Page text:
Myanmar's general election on Sunday, hailed as the first free vote in twenty-five years, could mark a new milestone in the country's arrival on the international stage.
Under the leadership of international icon Aung San Suu Kyi, the opposition party National League for Democracy (NLD) is widely expected to win—an event likely to dramatically alter the country's political landscape following six decades of economic and political isolation under a military dictatorship that ended in 2011.
Suu Kyi's promise to bring democracy to the former British colony comes amid an unprecedented influx of foreign funds thanks to the nation's new open-for-business image. In 2011, reforms were introduced following the dissolution of the ruling military junta and the establishment of a civilian parliament, led by former general President Thein Sein of the ruling Union Solidarity and Development Party (USDP).
Despite landmark changes, such as the removal of Western sanctions, dissatisfaction with the USDP remains high amid restricted civil liberties. Moreover, the military still retains a strong presence in government, with the constitution requiring generals to hold a certain quota of ministerial posts and parliamentary chamber seats. The NLD hopes to end military rule and accelerate political reforms that have taken a backseat to the economic policies prioritized by the ruling USDP.
As foreign direct investment grows and ethnic conflict intensifies in Myanmar, here's what you need to know ahead of the closely-watched vote.
"Despite the excitement building and the vibrant campaigning going on across the country (itself a sign of the freedoms unleashed in Myanmar), the past few weeks have caused some to worry that this election will be fraudulent, and that a large proportion of voters will be denied the chance to call ballots," explained Joshua Kurlantzick, senior fellow for Southeast Asia at the Council on Foreign Relations, in a recent note.
Inaccurate voter lists and the lack of polling booths in conflict-torn areas means around 4 million domestic and overseas citizens are unable to vote, Reuters reported. Last year, the country's population stood at over 51 million.
Radical Buddhist monks have been trying to intimidate Muslims into not voting, Kurlantzick said, amid reports of systematic repression against the Rohingya Muslim community. After the 1982 Citizenship Law effectively denied Rohingyas citizenship, recent episodes of violence forced as many as 100,000 to flee the country in the past two years, according to Human Rights Watch.
Moreover, there's the question of whether the military would even accept an NLD victory. In the 1990 general election, which was aimed at forming a committee to draft a new constitution rather than a new government, the NLD obtained the majority of votes but army leaders annulled the victory. Some speculate that there could be a repeat this year.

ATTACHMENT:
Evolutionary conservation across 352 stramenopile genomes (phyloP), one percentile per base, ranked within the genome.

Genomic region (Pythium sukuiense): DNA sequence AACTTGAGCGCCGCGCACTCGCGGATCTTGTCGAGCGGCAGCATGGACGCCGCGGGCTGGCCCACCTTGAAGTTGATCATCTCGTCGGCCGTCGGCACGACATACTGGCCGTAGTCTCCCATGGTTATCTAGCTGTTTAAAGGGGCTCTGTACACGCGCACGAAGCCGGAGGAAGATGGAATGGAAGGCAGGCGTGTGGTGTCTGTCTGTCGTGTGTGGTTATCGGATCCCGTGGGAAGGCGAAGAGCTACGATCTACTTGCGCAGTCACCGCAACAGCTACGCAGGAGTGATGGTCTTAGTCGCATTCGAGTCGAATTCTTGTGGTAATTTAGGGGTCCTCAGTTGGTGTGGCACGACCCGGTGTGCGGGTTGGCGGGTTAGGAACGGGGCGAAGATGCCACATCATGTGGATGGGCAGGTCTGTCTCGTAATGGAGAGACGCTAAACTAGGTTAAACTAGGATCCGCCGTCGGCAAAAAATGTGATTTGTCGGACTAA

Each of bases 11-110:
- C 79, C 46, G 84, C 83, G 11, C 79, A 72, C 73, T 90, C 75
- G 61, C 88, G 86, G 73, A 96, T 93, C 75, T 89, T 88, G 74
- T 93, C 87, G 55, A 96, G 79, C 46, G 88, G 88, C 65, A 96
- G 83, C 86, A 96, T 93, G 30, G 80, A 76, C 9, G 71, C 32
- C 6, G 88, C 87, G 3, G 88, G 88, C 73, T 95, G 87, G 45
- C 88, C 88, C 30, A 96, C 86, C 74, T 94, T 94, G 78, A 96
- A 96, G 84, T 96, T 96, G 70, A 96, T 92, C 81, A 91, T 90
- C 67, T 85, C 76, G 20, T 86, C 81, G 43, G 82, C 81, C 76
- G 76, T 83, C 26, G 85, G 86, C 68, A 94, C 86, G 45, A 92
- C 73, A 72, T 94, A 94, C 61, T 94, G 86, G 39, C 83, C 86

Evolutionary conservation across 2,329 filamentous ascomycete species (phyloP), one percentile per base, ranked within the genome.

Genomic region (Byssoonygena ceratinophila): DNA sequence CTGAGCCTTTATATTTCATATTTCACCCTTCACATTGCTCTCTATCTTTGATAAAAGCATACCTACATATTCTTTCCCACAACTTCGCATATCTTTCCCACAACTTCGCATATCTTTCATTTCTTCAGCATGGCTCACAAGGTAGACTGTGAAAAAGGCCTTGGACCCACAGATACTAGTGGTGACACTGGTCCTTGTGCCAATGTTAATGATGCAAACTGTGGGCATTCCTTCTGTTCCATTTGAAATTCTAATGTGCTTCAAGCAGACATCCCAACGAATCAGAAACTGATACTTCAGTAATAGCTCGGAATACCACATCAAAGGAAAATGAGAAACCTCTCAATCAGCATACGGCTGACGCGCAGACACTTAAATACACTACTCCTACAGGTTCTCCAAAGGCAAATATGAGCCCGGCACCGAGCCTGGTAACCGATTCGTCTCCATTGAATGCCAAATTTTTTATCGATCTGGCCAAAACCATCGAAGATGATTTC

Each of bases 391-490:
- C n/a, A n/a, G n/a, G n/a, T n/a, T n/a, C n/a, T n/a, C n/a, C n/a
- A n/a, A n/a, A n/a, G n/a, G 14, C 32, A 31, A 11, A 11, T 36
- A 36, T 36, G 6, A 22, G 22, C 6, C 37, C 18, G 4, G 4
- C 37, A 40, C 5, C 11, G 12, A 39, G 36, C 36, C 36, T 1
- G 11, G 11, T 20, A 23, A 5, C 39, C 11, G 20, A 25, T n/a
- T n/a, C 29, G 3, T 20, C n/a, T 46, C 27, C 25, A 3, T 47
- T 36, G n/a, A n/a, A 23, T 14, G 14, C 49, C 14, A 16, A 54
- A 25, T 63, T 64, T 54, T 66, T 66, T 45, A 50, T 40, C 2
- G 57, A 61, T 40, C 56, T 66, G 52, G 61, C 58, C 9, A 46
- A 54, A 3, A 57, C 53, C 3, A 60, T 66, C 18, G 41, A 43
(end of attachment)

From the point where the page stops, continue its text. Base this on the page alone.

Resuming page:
Despite being the face of the party and Myanmar's symbol of progress, 70-year old Suu Kyi is legally unable to be President.
The current constitution bans citizens with foreign family members from the position; Suu Kyi's late husband was British and her two sons hold British passports. The rule is unlikely to change anytime soon due to the army's strong governmental presence, analysts say.
"The military are allocated 25 percent of the seats in the parliament as well as having a veto over legislation...Even if the NLD wins a majority of seats in parliament, it will still be essential for them to co-operate with the military in order to get support for any reforms that need to be passed through parliament," Rajiv Biswas, chief economist, Asia-Pacific at IHS, told CNBC.
The party's economic platform includes financial sector liberalization, making the central bank independent in setting monetary policy, accelerating infrastructure development, as well as fiscal reforms to control the budget deficit and privatize some state-owned enterprises.
However, the lack of experience in government could hamper the NLD's effectiveness in delivering economic reforms, warned Biswas.
"One of the uncertainties that would be created by an NLD victory would be about the political outlook and whether an NLD majority in parliament will trigger a backlash from the military hardliners who have had political control for many years. This uncertainty could impact of private sector FDI inflows, as investors stay on the sidelines to assess the durability of an NLD-led government."
Equally important is how the transfer of power takes place on March 31st, 2016; the official date for the new President to come into power, flagged Bhavya Sehgal, APAC head of research at Frontier Strategy Group (FSG).
"FSG recommends multinationals should watch for Q2/Q3 2016 to witness the details of the reform agenda which the ruling party will put in place. We do expect reforms across healthcare, agriculture, industrial sector to be agreed upon, but the execution isn't going to be easy."
In 1990, the party won 392 of the 492 available seats but those numbers could be reduced this time amid expectations for a weaker performance in minority controlled areas that are dominated by ethnic-based parties, pointed out Hans Vriens, managing partner at corporate advisory firm Vriens & Partners.
Of the 91 parties registered in the elections, 59 represent ethnic or religious minorities, such as the Shan Nationalities Democratic Party and Rakhine Nationalities Development Party.
Furthermore, a lack of reliable pre-election polling data means there's still considerable uncertainty about the overall share of the parliamentary seats that the NLD will win, Biswas added.